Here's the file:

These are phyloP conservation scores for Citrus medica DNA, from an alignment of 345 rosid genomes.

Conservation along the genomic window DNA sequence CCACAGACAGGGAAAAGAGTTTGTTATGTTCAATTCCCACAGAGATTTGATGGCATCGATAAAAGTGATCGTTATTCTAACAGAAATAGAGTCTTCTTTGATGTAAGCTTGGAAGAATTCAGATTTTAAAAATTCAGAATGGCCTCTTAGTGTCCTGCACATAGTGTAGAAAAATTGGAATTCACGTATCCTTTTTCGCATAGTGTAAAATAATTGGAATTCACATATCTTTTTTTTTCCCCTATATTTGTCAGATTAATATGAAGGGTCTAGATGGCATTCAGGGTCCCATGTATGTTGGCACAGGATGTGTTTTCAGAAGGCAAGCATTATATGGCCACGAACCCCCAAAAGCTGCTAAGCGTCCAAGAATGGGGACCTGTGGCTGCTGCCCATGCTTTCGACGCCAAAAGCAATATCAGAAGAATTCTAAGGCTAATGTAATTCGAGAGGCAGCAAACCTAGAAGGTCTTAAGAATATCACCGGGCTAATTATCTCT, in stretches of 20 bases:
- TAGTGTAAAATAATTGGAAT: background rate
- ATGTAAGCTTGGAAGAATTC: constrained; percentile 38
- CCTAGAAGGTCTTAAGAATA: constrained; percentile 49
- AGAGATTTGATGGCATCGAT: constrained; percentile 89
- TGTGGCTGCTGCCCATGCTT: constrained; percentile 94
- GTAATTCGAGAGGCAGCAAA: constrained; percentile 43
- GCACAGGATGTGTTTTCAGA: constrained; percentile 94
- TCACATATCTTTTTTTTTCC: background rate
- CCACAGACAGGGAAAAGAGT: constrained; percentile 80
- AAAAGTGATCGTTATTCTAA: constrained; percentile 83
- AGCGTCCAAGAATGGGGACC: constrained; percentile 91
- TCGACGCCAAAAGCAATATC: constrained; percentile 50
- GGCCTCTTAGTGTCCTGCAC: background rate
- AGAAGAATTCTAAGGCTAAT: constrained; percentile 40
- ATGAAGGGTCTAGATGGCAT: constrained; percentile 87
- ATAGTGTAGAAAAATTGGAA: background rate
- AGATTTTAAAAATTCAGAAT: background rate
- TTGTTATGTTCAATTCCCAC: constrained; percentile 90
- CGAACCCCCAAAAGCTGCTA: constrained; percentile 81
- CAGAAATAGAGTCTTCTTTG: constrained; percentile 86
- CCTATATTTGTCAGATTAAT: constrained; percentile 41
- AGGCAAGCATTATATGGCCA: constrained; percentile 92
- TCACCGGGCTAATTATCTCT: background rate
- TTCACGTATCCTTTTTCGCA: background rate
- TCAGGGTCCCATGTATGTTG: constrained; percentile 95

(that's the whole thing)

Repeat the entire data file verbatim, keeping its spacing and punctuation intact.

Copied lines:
These are phyloP conservation scores for Citrus medica DNA, from an alignment of 345 rosid genomes.

Conservation along the genomic window DNA sequence CCACAGACAGGGAAAAGAGTTTGTTATGTTCAATTCCCACAGAGATTTGATGGCATCGATAAAAGTGATCGTTATTCTAACAGAAATAGAGTCTTCTTTGATGTAAGCTTGGAAGAATTCAGATTTTAAAAATTCAGAATGGCCTCTTAGTGTCCTGCACATAGTGTAGAAAAATTGGAATTCACGTATCCTTTTTCGCATAGTGTAAAATAATTGGAATTCACATATCTTTTTTTTTCCCCTATATTTGTCAGATTAATATGAAGGGTCTAGATGGCATTCAGGGTCCCATGTATGTTGGCACAGGATGTGTTTTCAGAAGGCAAGCATTATATGGCCACGAACCCCCAAAAGCTGCTAAGCGTCCAAGAATGGGGACCTGTGGCTGCTGCCCATGCTTTCGACGCCAAAAGCAATATCAGAAGAATTCTAAGGCTAATGTAATTCGAGAGGCAGCAAACCTAGAAGGTCTTAAGAATATCACCGGGCTAATTATCTCT, in stretches of 20 bases:
- TAGTGTAAAATAATTGGAAT: background rate
- ATGTAAGCTTGGAAGAATTC: constrained; percentile 38
- CCTAGAAGGTCTTAAGAATA: constrained; percentile 49
- AGAGATTTGATGGCATCGAT: constrained; percentile 89
- TGTGGCTGCTGCCCATGCTT: constrained; percentile 94
- GTAATTCGAGAGGCAGCAAA: constrained; percentile 43
- GCACAGGATGTGTTTTCAGA: constrained; percentile 94
- TCACATATCTTTTTTTTTCC: background rate
- CCACAGACAGGGAAAAGAGT: constrained; percentile 80
- AAAAGTGATCGTTATTCTAA: constrained; percentile 83
- AGCGTCCAAGAATGGGGACC: constrained; percentile 91
- TCGACGCCAAAAGCAATATC: constrained; percentile 50
- GGCCTCTTAGTGTCCTGCAC: background rate
- AGAAGAATTCTAAGGCTAAT: constrained; percentile 40
- ATGAAGGGTCTAGATGGCAT: constrained; percentile 87
- ATAGTGTAGAAAAATTGGAA: background rate
- AGATTTTAAAAATTCAGAAT: background rate
- TTGTTATGTTCAATTCCCAC: constrained; percentile 90
- CGAACCCCCAAAAGCTGCTA: constrained; percentile 81
- CAGAAATAGAGTCTTCTTTG: constrained; percentile 86
- CCTATATTTGTCAGATTAAT: constrained; percentile 41
- AGGCAAGCATTATATGGCCA: constrained; percentile 92
- TCACCGGGCTAATTATCTCT: background rate
- TTCACGTATCCTTTTTCGCA: background rate
- TCAGGGTCCCATGTATGTTG: constrained; percentile 95